How Much Do I Need to Save?

It depends! Betsy encourages parents to find the “right school” for their students and to consider the total financial “investment” that you (and your student) will make in order to graduate, along with the likely earnings that a student will have in his or her chosen career path. That will help you determine what level of income will be available to assist with the repayment of student loans (if that is part of your financing package).

There are a number of online calculators that might assist you in determining the amount you will need to save for college. The Maryland 529 Plan offers one here and the Virginia Plan has one here.

Still, we recommend reaching out to a Certified Financial Planner™ practitioner to discuss your student’s specific objectives and to customize your savings plan.

What if we don’t qualify for financial aid?

There are a number of strong colleges with selective admissions and strong endowments. Working with a college counselor will help your student determine an appropriate list of schools to fit his or her needs.

Depending upon your student’s interests, he or she may also qualify for loan forgiveness or financial assistance programs at the state level. Many states offer assistance for students who pursue careers in areas of healthcare, public service, computer science, and other industries if they are working in under-served areas.

What are the FAFSA and CSS applications?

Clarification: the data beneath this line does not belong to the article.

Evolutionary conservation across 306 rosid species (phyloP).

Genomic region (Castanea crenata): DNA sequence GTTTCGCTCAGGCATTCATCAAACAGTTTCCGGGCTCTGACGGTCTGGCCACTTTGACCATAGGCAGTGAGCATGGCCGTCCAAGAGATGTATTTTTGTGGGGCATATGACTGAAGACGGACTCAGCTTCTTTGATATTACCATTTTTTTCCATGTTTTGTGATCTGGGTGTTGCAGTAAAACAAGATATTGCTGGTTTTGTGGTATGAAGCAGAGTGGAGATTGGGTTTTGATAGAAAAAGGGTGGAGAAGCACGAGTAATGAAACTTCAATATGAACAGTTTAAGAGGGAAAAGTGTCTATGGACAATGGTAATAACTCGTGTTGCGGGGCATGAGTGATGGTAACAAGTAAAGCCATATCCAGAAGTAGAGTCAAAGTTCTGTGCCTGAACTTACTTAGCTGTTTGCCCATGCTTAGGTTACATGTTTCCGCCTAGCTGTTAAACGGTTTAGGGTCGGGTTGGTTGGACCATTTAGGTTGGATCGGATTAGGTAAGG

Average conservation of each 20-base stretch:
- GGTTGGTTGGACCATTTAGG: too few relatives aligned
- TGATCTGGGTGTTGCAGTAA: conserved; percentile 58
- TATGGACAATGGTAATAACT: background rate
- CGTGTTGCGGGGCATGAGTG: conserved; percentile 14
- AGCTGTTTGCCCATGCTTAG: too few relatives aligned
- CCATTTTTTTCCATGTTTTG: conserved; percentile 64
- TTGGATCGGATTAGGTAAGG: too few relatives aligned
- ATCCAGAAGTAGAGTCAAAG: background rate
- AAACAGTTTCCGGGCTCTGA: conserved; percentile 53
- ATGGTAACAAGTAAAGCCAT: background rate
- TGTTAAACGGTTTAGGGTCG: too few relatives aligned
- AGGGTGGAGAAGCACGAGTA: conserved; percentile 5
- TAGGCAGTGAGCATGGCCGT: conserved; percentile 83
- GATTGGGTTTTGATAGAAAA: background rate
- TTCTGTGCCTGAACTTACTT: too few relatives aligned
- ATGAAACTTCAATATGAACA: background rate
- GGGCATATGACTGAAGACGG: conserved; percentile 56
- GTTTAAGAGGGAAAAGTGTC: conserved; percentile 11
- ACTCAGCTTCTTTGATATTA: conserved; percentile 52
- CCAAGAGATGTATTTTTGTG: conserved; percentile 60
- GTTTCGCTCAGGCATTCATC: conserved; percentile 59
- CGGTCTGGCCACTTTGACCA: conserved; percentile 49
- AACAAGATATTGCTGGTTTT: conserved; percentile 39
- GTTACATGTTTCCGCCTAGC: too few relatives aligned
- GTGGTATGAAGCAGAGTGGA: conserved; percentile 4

The FAFSA is used to determine federal aid, while the CSS is used to determine private assistance. The CSS is currently used by approximately 200 “high-profile” schools to help determine a student’s need and eligibility for financial aid provided by the school’s endowment or scholarship fund.

A number of variables will determine a student’s ability to qualify for financial aid – including the student and the parents’ age, income, asset level, marital status, and even how many siblings a student has. If you do not know whether you will qualify for need-based aid, you might consider trying the College Board’s online Expected Family Contribution (or “EFC”) calculator prior to completing the online application. Note that the EFC is slated to be replaced with a new term that will be known as the “student aid index.”

Although the calculations on both the FAFSA and the CSS are typically similar, the actual calculation of the EFC on the CSS (the non-federal application) is unique to each of the participating 200 schools. These schools also consider the amount of equity in your home, retirement savings, and grandparent-owned 529 plans in their need calculations.

What is the Net Price Calculator?

Each of the 200 colleges using the CSS has its own proprietary net price calculator. Many of these proprietary financial aid calculators tend to yield similar results when estimating a family’s expected cost of attendance. Some schools take into account merit, while some ignore merit

Betsy explained that the most elite schools are less likely to give merit aid: “Villanova doesn’t ask for grades or SAT scores on their net price calculator; they don’t need to attract academic students. But a less competitive school may provide both financial aid grants and merit grants. Location may also contribute to the popularity of the school, which means that may factor into whether the school needs to attract a top student to attend.”

By law, every college and university must publish a net price calculator on the front end of their website. If there is a particular school of interest, run that net price calculator now to understand what that school might cost. The results will differ by school.